A motion of no-confidence in interior minister Mart Helme (EKRE) failed to pass at the Riigikogu Monday evening.
Fifty-three MPs voted against the motion, brought to the Riigikogu by the opposition Reform Party, and 46 voted in favor. Two MPs were absent from the chamber, BNS reports.
The motion stated that Mart Helme had been undermining Estonia's international reputation and its relations with its allies, as well as insulting various groups in society, being dishonest, and violating electoral law in urging the public to vote for his party on a radio broadcast on election day.
Mart Helme is deputy prime minister, and Conservative People's Party of Estonia (EKRE) leader, in addition to being interior minister.
"Mart Helme has done harm to Estonia's reputation. He has denounced women, scientists, the rule of law," Reform leader Kaja Kallas said.
"When there were doubts about minister Marti Kuusik, Helme stated that sources had been investigated and even their names were known. It was a threat to all these sources. The minister of the interior should have invited people to stand up and testify to find out the truth. But instead, the minister threatened [people]," Kallas continued.
Former IT and foreign trade minister Marti Kuusik (EKRE) resigned after one day in office, amidst allegations of domestic violence on his part. Kallas was referring to statements made on Kuusik's leaving office, at the end of April, by Helme, who noted that the allegations were media gossip and that his party knew where the sources were located, principally in Rakvere, where Kuusik lives.
Kallas also noted the recurring use of an "OK" hand gesture, now associated with far-right or white supremacists groups, by both Helme and other EKRE members in recent weeks.
"Helme has used a white supremacist hand gesture and along with his party has welcomed Marine Le Pen, thus damaging Estonia's reputation. On May 2, Helme called President Kersti Kaljulaid 'an emotionally heated woman,' thus offending, in addition to the president, also other women," Kallas said.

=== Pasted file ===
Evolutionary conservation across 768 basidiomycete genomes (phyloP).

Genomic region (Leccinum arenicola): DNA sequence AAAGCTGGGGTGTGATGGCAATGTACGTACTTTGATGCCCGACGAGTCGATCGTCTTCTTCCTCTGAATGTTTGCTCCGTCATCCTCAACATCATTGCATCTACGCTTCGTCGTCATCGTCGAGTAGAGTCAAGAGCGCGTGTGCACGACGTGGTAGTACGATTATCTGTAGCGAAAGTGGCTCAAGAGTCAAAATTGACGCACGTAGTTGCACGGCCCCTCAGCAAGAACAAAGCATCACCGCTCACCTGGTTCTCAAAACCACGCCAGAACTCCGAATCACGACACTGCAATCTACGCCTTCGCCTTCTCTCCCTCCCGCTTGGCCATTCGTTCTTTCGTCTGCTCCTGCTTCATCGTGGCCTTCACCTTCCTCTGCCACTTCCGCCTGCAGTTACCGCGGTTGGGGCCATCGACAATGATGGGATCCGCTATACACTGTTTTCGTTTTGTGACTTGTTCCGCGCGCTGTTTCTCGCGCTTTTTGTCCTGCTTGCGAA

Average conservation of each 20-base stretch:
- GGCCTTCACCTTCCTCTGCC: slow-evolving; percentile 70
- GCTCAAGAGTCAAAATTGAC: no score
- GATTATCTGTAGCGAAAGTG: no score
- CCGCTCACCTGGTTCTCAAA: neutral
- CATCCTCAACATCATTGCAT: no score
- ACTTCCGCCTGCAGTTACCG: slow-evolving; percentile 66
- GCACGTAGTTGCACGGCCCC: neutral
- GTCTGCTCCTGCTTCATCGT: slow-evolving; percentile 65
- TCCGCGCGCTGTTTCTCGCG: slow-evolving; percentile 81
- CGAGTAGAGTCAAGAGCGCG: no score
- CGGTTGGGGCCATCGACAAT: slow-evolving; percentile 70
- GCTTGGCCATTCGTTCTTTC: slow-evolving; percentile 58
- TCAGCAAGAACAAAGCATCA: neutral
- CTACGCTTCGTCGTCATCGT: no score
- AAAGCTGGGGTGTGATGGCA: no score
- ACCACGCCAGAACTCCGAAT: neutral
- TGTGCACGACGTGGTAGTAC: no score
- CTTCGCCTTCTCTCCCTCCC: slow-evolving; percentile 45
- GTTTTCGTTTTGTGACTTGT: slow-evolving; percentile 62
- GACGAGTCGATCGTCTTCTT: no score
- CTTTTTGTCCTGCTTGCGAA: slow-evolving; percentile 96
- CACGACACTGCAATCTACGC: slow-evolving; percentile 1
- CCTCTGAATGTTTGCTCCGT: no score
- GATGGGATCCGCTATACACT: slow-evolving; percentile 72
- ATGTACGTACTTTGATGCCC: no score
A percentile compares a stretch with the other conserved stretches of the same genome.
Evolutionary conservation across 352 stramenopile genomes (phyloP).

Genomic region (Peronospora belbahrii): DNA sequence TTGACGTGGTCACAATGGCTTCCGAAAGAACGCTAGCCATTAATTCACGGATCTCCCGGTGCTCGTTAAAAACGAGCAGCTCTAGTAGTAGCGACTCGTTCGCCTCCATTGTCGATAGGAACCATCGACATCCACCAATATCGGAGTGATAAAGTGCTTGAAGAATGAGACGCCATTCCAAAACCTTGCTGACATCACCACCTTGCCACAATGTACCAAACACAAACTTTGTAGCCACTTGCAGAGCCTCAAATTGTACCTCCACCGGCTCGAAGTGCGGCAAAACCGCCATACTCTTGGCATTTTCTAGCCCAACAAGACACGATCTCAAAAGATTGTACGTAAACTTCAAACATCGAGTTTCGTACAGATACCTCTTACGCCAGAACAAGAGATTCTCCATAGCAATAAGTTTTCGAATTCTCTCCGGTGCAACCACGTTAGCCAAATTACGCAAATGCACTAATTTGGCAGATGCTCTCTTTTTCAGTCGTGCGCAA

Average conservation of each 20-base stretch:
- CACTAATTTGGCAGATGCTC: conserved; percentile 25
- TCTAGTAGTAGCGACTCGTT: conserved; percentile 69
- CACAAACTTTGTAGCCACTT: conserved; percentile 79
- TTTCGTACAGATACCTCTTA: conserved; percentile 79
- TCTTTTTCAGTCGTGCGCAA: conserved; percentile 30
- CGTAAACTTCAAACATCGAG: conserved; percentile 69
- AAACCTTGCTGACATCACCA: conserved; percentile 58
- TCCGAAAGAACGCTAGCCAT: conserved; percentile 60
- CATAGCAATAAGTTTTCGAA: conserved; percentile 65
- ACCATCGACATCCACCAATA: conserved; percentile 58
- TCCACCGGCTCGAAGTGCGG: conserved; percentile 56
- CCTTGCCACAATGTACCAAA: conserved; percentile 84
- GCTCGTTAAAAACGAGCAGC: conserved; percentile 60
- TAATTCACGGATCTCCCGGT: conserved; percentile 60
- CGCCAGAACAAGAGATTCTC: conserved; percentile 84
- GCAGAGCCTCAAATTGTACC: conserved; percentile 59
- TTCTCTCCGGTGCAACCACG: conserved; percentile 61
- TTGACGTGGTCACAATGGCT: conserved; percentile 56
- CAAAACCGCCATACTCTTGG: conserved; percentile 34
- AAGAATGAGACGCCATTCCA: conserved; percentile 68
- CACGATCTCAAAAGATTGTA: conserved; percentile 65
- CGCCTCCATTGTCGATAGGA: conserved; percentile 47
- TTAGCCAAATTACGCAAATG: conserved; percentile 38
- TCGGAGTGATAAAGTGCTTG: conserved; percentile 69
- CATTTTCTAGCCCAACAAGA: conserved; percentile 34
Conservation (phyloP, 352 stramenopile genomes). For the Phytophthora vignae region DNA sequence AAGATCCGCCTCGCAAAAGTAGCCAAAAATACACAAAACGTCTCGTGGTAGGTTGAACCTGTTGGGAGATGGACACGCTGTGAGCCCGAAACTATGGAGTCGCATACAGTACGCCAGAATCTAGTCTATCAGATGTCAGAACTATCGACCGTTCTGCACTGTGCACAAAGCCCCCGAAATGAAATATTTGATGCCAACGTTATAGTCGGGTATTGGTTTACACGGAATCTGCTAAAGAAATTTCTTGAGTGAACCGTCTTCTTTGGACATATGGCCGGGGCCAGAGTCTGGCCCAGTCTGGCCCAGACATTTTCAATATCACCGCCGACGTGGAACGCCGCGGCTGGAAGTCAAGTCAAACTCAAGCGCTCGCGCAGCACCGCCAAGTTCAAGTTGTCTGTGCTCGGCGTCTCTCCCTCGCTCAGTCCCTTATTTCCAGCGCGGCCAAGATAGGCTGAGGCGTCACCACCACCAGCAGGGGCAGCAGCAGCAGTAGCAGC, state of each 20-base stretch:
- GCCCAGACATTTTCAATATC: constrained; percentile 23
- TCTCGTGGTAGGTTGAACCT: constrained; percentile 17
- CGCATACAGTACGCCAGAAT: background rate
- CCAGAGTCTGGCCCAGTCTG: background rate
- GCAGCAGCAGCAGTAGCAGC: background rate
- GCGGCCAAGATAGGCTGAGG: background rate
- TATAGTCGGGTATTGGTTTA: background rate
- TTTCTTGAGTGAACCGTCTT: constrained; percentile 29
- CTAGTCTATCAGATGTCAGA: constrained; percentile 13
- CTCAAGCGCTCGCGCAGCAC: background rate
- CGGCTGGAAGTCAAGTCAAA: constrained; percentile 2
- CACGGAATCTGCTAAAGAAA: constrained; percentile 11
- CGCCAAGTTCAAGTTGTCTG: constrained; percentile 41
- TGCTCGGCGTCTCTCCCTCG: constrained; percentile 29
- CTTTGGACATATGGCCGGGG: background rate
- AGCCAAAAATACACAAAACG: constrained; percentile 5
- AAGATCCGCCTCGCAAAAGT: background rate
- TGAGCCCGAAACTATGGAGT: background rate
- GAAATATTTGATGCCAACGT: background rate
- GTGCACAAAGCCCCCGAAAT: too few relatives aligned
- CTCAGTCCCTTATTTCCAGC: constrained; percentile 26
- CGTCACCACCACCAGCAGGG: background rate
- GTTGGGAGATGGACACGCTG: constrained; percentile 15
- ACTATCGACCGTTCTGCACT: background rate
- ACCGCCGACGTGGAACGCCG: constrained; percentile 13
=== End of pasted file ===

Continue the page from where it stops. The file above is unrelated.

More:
Marine Le Pen, leader of the far-right National Rally party in France, was invited to Tallinn earlier in May by EKRE and attended a summit of similarly-aligned European party leaders.
President Kaljulaid vacated the chamber when Marti Kuusik came up to sign his oath on entering office.
Kaja Kallas, who announced the proposed no-confidence motion in mid-May and got 45 signatures before bringing it to the Riigikogu (21 signatures are needed under Estonian electoral law before a motion can be voted on), implied that there was no scope for sitting on the fence on the issue.
"As a member of the government, Helme has knowingly lied when it comes to the issue of money laundering. Helme has also offended scientists. He should have resigned for undermining Estonia's reputation and threatening its security, as well as for inciting hatred. Since this has not happened, it is necessary to express no confidence in him. We are expressing no confidence in Interior Minister Mart Helme. If you do not support the motion of censure, you consider such practice appropriate for a minister," she added.
The 45 who signed the motion into being were all opposition Reform and Social Democratic Party (SDE) MPs in the Riigikogu, plus Raimond Kaljulaid, a former Centre MP who quit the party in early April, protesting Centre's coalition talks with EKRE.
These 45, plus one coalition MP, Viktoria Ladõnskaja-Kubits (Isamaa) voted in favor of the motion. Ladõnskaja-Kubits was also the only member of the current coalition parties, Centre, EKRE and Isamaa, to vote against the lineup entering into office. The opposition would have required five more coalition MPs to vote on the motion for it to pass.
Mart Helme response
Mart Helme noted that the entire text of the motion of censure was like badly written essay, and ought instead to be directed against the Reform Party itself.
"When you (the Reform Party-ed.) have been deceiving people for 17 years and creating a situation in which many do not want to see you in power, you should express no-confidence in yourself. But let us look at the text of this motion of censure. The charges against Marti Kuusik have collapsed; there is nothing. The presumption of innocence applies to everyone. There was no unlawful surveillance, so the accusations are totally unjust and wrong," Helme said.
"As for damaging Estonia in the media, defamatory information has been shared abroad, foremost from Estonia," Helme added.
He also stated an unwillingness to sit idly in the government, as many previous ministers have done.
"I plan to be aggressive and act," Helme said.
Under electoral law, once a no-confidence motion has failed, a minimum of three months should pass before a new motion, on the same issue, can be submitted, meaning the earliest Reform could draw-up a new motion against Helme is early September.
Editor: Andrew Whyte